Sun King Reigns: Tacoma, Morandi mark sculpture's return

It took nearly 40 years, but artist Tom Morandi and his Sun King sculpture finally had their day in the...

It took nearly 40 years, but artist Tom Morandi and his Sun King sculpture finally had their day in the sun and respect from Tacoma.

Morandi, Tacoma City Councilmember David Boe, Tacoma Arts Commission Chair Traci Kelly, and a sizeable group of loyal Sun King supporters gathered in a public park at noon on Wednesday to celebrate the abstract sculpture’s return to public display after it was placed in storage for nearly a decade.

Councilmember Boe read lyrics from The Beatles song “Sun King,” while Morandi thanked Tacoma residents who “for the past three years have been bending ears, writing letters and e-mails to City Council, arts administrators, and the press wondering when the Sun King is going to come out of storage and where it is going to be sited.”

The event marked the end of a long journey for a piece of public art that was installed during the late-1970s near the corner of Broadway and South 13th Street, just steps from the Sheraton Hotel. Seven years ago, however, the three-ton, bronze-and-steel Sun King was placed in storage to make way for a new piece of public art as the former Sheraton Hotel was stylishly renovated and renamed Hotel Murano.

In December, the City began to accept bids on a $25,000 project that would take Sun King out of storage and place it in a public park near South 15th Street and Dock Street. A contract was awarded to Puyallup, Wash.-based D & D Construction, and the piece was moved to the public park near Thea Foss Waterway last month.

Morandi and his wife, Suzanne Dechnik, were in Tacoma this week to see the sculpture in its new location, meet with old friends, and take a walking tour of downtown Tacoma.

“Tacoma has changed immensely since those days,” said Morandi, comparing circa-1977 Tacoma, when he installed Sun King, to Tacoma today. “Tacoma has become an art destination.” He described walking the length of Broadway Plaza to Theatre on the Square this week and being delighted to find public art and fountains along the way.

He also explained why his sculpture was named “Sun King” instead of, say, “Cloud King,” “Rain God,” or even “Emperor of the Vast and Unforgivable Gray.”

“I wasn’t being ironic,” Morandi told supporters on Wednesday. “You know better than I — as well as I, anyway — November through April, it’s either raining or about to rain. But every once in a while — a couple of moments maybe, maybe a day or two — the sun comes out and all of a sudden perceptions shift. Things aren’t the same as they were before.” Morandi wanted his sculpture to speak to that change in perception.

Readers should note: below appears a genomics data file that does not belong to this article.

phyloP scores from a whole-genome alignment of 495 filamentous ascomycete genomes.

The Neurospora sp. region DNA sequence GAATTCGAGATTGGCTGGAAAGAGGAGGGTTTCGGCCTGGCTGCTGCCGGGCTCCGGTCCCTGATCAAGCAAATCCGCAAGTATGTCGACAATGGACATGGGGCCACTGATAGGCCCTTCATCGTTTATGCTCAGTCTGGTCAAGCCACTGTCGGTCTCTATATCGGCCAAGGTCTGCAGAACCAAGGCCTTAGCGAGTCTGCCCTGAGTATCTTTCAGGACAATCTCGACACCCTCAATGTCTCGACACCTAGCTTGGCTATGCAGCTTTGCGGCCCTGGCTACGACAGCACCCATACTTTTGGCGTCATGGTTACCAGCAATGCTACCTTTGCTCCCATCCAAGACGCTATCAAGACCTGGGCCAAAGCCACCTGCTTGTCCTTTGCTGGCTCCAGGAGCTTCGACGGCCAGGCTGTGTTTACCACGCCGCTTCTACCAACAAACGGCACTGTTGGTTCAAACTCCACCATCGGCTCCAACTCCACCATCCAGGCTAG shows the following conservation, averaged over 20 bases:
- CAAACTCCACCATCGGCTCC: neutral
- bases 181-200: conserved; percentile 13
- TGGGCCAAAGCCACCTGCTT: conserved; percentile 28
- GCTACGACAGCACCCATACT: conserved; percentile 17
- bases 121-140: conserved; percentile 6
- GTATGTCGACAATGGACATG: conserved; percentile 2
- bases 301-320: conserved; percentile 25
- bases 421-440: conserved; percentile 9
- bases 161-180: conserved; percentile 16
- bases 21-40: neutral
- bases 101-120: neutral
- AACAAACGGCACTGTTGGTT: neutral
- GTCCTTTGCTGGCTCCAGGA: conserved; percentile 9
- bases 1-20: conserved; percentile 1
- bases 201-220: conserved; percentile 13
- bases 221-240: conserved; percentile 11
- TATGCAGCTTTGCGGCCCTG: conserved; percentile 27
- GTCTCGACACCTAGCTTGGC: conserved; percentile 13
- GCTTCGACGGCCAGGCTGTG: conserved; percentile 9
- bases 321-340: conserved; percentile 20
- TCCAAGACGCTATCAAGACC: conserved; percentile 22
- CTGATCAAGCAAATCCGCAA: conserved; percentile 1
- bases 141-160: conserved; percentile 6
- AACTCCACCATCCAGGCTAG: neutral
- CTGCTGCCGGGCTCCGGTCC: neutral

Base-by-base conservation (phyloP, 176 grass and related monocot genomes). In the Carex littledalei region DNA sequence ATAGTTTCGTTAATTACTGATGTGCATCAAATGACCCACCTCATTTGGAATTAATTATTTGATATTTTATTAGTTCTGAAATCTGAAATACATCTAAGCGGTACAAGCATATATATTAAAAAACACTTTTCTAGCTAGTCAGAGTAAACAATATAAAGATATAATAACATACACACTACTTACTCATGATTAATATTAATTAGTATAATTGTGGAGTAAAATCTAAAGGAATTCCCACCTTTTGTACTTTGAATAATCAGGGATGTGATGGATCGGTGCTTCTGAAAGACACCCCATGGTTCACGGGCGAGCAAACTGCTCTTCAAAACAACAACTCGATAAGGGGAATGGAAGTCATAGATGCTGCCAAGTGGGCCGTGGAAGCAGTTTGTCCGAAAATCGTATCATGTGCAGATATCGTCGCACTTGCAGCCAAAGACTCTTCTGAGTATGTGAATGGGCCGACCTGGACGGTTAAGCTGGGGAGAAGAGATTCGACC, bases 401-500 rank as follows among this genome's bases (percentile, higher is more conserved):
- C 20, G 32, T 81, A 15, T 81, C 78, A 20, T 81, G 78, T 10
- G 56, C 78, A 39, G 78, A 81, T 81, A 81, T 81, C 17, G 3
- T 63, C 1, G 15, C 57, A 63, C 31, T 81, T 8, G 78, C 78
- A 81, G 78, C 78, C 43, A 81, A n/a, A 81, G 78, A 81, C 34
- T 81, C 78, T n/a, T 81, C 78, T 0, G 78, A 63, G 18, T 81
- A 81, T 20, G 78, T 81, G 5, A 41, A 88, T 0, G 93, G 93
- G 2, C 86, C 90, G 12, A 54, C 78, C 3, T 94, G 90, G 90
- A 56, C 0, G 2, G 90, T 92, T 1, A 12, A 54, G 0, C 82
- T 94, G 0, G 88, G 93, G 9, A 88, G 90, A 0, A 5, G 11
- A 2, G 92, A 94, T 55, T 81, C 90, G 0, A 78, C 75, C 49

It was the perfect metaphor for Tacoma’s love/hate relationship with Sun King. A columnist writing during the 1970s compared the piece to “giant dinosaur droppings.” Letters for and against the public sculpture appeared in local newspapers. In 1977, a Tacoma resident out for his morning walk encountered Morandi and proclaimed the sculpture a “waste of money.” On Wednesday, Morandi, who was gracious about the recent support and attention, cracked, “If that old codger turned up here again, you know what I would say to him? Na-na-na-na-na-na.”

Today, Morandi, 70, lives in Oregon. He is a professor emeritus at Oregon State University in Corvallis, Ore., and created public art for the State of Oregon, University of Portland, City of Aberdeen, Clark County, and Oregon State University.

Standing in front of Sun King on a bright and warm day this week, Morandi told his supporters, “To those of you who made this happen, you have my sincere respect and admiration.”

To read the Tacoma Daily Index’s complete and comprehensive coverage of Tacoma’s Sun King, click on the following links:

Todd Matthews is editor of the Tacoma Daily Index and recipient of an award for Outstanding Achievement in Media from the Washington State Department of Archaeology and Historic Preservation for his work covering historic preservation in Tacoma and Pierce County. He has earned four awards from the Society of Professional Journalists, including first-place honors for his feature article about Seattle’s bike messengerssecond-place honors for his feature article about whistle-blowers in Washington State; third-place honors for his feature article about the University of Washington’s Innocence Project; and third-place honors for his feature interview with Prison Legal News founder Paul Wright. His work has appeared in All About Jazz, City Arts Tacoma, Earshot Jazz, Homeland Security Today, Jazz Steps, Journal of the San Juans, Lynnwood-Mountlake Terrace Enterprise, Prison Legal News, Rain Taxi, Real Change, Seattle Business Monthly, Seattle magazine, Tablet, Washington CEO, Washington Law & Politics, and Washington Free Press. He is a graduate of the University of Washington and holds a bachelor’s degree in communications. His journalism is collected online at

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